Raising the Bar for Customer Service

By now, you have all heard that customer service is the first point of contact for members, students, and potential students. You have also heard that the College’s Customer Service Representatives (CSRs) have consistently earned a high rating from respondents. The College conducts quarterly research to gauge the effectiveness of services being provided by the Customer Service Centre.

Since launching the Customer Satisfaction Tracking Study five years ago, CSRs have received a rating of 90 per cent and over from respondents who said they were satisfied with the College’s customer service. Achieving these high numbers has not been by accident. It has occurred because of extensive training and continual monitoring.  The training of new customer service staff is primarily conducted by Kwasi Forson, Manager of Quality Assurance and Training, who joined the College in 2007.

“With the Centre expanding, it was important to have clear guidelines of what was expected by CSRs when taking a call, and how a call should be handled,” says Kwasi. “We expanded the original guidelines being used at the time to include ‘soft skills’, the part that relates to customer service.”

The guidelines are really a score card divided into two parts – the technical skills and the soft skills. Kwasi refers to these as the skeleton and the muscles and sinews, respectively. Examples of technical skills include the greeting and how a call is concluded, the quality of the notes CSRs must make for every customer contact they engage in, and accuracy in processing transactions such as enrolling in courses or scheduling examinations. Examples of soft skills relate to the things that turn a call into a conversation.

How are the guidelines a score card? This is where the continual monitoring comes in. All Customer Service Centre calls that go through the queue are recorded. Calls are then randomly selected by supervisors and managers for review. Calls are scored based on the guidelines set out on the score card. Every month, each CSR has a minimum of four calls evaluated.

“As part of the training, a CSR is given the Quality Assurance booklet, and for every line item on the score card, there is a definition of what it means and what is expected from the CSRs, and there are examples when necessary,” explains Kwasi about how the calls are scored.

For example, one item is the assurance statement, an acknowledgment that the CSR is ready and willing to assist the caller. This is an important component of the ‘soft skills’ section of the score card. And, “sure” is not an acceptable assurance statement when a customer makes a request, such as enrolling into a course.

“In casual conversation, ‘sure’ is fine. But when you’re in a business conversation where you’re representing OREA, it’s important that a certain level of professionalism be maintained by our representative,” says Kwasi. “An acceptable statement is ‘I would be happy to help you with that’. This says to the customer ‘I am ready to help you’.”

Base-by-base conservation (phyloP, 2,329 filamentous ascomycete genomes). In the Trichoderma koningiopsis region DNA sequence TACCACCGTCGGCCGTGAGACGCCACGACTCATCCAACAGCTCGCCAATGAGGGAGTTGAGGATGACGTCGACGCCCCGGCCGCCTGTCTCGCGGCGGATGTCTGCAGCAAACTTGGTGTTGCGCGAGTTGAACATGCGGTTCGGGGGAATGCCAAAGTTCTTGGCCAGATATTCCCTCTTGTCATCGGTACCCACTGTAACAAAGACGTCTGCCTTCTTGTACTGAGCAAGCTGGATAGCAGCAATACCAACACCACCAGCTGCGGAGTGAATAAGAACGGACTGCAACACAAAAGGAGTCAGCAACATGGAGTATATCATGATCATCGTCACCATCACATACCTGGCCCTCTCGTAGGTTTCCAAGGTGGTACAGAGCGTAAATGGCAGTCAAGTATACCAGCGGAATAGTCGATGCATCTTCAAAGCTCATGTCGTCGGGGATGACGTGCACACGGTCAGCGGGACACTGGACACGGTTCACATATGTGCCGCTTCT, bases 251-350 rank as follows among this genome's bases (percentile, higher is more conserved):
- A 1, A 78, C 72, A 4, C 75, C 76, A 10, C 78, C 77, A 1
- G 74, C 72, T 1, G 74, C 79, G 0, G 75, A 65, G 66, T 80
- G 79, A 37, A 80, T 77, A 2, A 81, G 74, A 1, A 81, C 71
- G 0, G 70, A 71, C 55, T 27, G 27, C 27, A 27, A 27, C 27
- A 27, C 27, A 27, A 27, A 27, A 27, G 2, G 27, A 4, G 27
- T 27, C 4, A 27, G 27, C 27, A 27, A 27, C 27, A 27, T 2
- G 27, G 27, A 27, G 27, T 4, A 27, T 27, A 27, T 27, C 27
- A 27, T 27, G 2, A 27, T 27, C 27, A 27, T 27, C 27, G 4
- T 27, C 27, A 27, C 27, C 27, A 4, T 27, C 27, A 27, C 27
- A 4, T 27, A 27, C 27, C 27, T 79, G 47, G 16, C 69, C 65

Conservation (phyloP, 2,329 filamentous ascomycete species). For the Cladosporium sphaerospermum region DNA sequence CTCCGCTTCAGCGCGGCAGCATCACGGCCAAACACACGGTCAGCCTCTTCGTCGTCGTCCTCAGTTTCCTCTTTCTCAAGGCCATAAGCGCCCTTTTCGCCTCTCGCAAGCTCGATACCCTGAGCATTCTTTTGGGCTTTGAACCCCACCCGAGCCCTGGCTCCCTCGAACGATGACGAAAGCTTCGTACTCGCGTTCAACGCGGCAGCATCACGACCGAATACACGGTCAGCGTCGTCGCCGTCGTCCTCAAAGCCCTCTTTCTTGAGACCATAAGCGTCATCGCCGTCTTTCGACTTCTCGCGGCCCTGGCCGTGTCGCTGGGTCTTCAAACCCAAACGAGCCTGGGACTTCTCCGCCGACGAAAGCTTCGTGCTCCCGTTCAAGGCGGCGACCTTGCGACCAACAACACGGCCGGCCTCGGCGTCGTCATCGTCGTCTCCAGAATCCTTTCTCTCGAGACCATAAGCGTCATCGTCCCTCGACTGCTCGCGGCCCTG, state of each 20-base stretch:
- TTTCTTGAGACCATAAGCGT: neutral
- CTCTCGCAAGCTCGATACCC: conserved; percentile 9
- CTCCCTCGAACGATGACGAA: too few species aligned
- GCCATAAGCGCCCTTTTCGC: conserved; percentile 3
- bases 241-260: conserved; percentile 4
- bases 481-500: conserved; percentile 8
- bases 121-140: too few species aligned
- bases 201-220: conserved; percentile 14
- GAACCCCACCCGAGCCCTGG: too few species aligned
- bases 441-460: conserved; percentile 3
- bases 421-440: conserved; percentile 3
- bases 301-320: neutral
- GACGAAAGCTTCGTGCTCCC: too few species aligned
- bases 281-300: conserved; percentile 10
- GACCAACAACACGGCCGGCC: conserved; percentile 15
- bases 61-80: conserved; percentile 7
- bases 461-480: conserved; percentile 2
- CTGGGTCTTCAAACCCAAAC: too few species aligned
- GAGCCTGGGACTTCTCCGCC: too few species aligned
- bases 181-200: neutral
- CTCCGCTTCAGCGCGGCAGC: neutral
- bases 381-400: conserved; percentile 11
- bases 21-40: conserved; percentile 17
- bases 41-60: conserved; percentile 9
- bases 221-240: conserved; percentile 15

CSR training is three weeks and covers such topics as OREA systems, the Customer Relationship Management (CRM) system, product knowledge, history of OREA, and how to communicate with customers effectively. There is a lot of role playing, review of previous calls, and hands-on practice on the CRM. Training is followed by ICU – intensive coaching unit.

“It’s 10 business days where a CSR is on the phone and has access to a lot of direct feedback. For the first day, a senior CSR will sit with them as they take the calls. If they need help, they can place the customer on hold, professionally, and ask for assistance. For the rest of the week, a team lead or a manager will listen to many of their calls and give them feedback. There is a lot of evaluation during this time,” says Kwasi.

It is important to emphasize two things. First, the feedback/evaluation is remediative. Second, the CSRs do not have a script, other than the greeting, the introduction, the offer of assistance, and a professional closing. The assurance statements are guidelines of what CSRs should say in certain situations and a reminder to respond in clear and complete sentences. So when callers contact a CSR from the College, they are interacting with real people who are committed to providing assistance.

Of course, no one expects the CSRs to know everything about everything. What is expected is that the CSRs be committed to finding the answers and providing solutions. And they do!

Originally posted here:

Raising the Bar for Customer Service